Omo's eyes welled up and she ran into the bedroom. Her aunt was confused and followed her. She found the little girl in tears laying on the bed, curled up. Talau's heart sunk. She sat beside her little niece and brushed her hair with her fingers.

"Omoachel, please. What's wrong?"

But the tears persisted and not a word came out, "Omo! I can't know if you don't tell me!"

The little girl struggled for words, "I just..."

The sobbing continued, "Please, Omo!"

Her words were broken, "I want you here."

Talau was confused, "But I am here."

Her aunt did not understand and Omoachel stopped trying. She sat with her a moment longer and then the chieftess returned to the hearth. The little girl sat up. Her head ached from crying. She went to the mirror and was disappointed. Her eyes were puffy from crying. Omo grabbed her long black curls and twisted them up into a bun on the side of her head. She secured it down and then raided through a small wooden box on her aunt's desk. She found a small container of bright red paint and applied it to her lips. All dressed up, she looked much like her aunt.

Omoachel looked to her aunt as she exited the bedroom, but the stare was not greeted. She left the hut. Outside, she saw Mesaul's family walking down the pathway.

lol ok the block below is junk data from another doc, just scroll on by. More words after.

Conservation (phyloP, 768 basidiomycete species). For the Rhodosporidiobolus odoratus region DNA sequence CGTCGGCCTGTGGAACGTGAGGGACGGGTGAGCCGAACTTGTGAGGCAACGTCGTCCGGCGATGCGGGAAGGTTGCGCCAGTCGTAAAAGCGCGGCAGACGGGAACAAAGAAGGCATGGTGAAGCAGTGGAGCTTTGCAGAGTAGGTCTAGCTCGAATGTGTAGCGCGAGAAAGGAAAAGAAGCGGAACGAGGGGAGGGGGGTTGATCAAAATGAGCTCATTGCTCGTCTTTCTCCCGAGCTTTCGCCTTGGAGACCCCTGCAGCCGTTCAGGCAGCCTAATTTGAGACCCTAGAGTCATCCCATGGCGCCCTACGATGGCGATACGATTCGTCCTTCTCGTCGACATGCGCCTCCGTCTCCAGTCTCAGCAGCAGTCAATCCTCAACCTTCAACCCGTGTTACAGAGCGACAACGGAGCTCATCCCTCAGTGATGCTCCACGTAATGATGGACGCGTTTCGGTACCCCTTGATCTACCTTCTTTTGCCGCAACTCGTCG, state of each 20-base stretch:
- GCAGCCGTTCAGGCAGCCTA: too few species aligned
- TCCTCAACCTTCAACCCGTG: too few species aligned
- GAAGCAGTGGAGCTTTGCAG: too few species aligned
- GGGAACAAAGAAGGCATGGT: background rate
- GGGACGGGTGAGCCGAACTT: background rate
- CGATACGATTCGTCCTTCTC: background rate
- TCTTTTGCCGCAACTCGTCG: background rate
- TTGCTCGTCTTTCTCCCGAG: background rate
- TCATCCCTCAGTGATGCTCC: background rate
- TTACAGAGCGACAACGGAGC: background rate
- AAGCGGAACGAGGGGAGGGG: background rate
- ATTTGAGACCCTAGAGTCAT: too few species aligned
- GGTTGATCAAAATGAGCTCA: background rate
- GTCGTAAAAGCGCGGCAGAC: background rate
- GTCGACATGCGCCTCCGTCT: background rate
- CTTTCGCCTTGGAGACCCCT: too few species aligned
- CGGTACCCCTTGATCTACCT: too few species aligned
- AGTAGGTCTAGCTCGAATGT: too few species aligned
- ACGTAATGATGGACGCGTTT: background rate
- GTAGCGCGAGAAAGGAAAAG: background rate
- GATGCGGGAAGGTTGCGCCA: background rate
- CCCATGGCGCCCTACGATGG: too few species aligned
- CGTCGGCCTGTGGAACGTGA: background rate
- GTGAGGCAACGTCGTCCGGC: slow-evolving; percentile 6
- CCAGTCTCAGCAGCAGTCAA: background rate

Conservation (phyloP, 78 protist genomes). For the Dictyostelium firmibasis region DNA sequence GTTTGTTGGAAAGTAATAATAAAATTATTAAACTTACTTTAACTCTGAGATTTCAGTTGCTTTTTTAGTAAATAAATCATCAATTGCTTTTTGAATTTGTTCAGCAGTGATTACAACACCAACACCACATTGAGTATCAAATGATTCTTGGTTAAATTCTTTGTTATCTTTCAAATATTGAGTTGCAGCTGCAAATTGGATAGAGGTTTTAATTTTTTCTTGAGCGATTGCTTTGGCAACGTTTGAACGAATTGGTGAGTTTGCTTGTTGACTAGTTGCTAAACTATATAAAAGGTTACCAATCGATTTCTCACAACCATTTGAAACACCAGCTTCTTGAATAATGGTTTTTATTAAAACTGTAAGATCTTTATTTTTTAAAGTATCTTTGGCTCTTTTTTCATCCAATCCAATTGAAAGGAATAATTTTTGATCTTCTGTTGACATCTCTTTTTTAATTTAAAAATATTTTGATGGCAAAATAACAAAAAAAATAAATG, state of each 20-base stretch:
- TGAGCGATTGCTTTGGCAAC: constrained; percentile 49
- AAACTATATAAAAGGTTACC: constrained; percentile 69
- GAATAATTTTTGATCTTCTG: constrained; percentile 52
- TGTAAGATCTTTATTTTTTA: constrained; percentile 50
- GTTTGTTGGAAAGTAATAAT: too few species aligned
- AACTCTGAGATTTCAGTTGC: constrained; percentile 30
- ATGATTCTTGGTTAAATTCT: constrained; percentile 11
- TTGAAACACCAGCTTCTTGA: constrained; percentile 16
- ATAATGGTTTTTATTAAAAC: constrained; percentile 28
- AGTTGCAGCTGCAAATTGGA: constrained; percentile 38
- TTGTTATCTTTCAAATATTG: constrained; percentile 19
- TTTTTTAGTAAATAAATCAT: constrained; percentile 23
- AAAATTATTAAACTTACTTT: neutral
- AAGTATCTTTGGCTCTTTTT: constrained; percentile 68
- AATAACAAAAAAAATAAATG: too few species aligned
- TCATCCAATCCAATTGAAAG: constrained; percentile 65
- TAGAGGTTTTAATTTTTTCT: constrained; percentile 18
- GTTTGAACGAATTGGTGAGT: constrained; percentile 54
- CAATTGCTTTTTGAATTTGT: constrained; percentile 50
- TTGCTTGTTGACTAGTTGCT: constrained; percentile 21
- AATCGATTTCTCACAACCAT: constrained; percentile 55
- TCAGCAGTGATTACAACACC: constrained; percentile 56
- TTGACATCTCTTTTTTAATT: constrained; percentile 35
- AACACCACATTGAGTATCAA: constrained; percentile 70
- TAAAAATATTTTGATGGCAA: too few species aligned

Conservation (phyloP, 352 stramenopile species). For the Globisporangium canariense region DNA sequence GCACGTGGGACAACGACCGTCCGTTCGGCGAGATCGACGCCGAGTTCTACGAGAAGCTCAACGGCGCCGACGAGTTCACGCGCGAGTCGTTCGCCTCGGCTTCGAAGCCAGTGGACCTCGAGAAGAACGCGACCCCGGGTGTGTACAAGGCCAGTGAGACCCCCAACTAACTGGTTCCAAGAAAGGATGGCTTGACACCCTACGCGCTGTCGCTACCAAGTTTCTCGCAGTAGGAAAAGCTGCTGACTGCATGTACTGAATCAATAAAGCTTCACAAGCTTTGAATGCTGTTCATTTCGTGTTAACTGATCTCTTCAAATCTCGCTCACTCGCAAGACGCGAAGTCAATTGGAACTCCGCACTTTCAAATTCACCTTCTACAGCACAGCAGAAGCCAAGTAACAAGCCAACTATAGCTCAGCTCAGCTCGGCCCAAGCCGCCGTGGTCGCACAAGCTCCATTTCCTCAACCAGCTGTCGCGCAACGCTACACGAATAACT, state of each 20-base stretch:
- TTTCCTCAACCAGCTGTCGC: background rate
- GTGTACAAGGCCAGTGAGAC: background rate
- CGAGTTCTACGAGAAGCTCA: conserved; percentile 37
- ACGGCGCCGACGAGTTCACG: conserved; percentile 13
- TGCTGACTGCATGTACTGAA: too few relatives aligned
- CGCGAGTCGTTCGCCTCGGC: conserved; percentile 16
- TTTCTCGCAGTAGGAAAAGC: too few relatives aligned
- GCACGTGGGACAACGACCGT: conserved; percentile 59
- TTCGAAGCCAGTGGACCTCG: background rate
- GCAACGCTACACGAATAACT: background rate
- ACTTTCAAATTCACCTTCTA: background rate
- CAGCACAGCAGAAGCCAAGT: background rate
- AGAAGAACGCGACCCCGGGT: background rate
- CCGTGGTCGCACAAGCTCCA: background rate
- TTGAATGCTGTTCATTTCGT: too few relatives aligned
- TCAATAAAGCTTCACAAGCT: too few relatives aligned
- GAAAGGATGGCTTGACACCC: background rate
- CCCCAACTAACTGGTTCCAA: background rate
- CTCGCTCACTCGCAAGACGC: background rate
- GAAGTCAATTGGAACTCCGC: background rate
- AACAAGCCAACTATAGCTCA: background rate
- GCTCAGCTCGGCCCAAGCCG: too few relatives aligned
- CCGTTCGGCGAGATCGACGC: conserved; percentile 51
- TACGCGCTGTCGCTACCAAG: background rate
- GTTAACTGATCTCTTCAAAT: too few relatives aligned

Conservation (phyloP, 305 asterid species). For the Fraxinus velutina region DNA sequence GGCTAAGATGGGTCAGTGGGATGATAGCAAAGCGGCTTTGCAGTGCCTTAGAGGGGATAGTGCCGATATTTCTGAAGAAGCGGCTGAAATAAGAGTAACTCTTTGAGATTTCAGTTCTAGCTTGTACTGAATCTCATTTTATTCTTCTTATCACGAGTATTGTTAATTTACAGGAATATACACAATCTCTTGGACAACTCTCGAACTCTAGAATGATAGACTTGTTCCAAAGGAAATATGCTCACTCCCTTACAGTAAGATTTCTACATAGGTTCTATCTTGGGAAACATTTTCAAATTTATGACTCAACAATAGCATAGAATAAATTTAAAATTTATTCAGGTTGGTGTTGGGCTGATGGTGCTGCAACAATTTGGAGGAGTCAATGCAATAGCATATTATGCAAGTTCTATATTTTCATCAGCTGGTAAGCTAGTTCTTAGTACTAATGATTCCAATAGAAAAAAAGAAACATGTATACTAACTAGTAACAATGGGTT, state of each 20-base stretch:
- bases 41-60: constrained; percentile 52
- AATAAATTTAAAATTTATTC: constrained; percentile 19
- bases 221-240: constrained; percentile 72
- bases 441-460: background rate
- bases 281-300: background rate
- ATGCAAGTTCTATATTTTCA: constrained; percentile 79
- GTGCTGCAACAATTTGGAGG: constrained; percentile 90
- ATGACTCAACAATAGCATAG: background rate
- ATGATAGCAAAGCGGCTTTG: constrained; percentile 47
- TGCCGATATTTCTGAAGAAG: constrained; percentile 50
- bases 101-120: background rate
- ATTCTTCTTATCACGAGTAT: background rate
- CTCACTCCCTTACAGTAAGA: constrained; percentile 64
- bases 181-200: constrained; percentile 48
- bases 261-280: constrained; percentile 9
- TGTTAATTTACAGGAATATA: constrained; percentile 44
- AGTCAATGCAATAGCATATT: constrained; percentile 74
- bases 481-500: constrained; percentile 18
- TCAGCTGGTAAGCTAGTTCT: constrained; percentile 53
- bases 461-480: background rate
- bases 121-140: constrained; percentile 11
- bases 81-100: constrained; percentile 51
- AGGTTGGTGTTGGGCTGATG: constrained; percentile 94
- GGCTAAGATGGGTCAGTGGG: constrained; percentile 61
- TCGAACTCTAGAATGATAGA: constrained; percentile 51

"I don't want to watch dancing! Why can't I play on the beach!?" Tuang screeched.

"You can, supervised." Mesaul was humorless, which was unlike him.

"Why!? I don't need to be guarded!"

"You were in the jungle, baby. You could have died." Imangel said.

Omoachel was curious what all their worry was about, but lingered slowly behind as not to let them know she was traveling behind them. As they descended, many families joined the pathway and it became less obvious that she was walking alone. When she reached the center square, she continued onward to the northern pathway to get to her school. She bumped into several classmates along the way.

"Oh, Omo! What a pleasure to see you," the chubby girl said with a grin.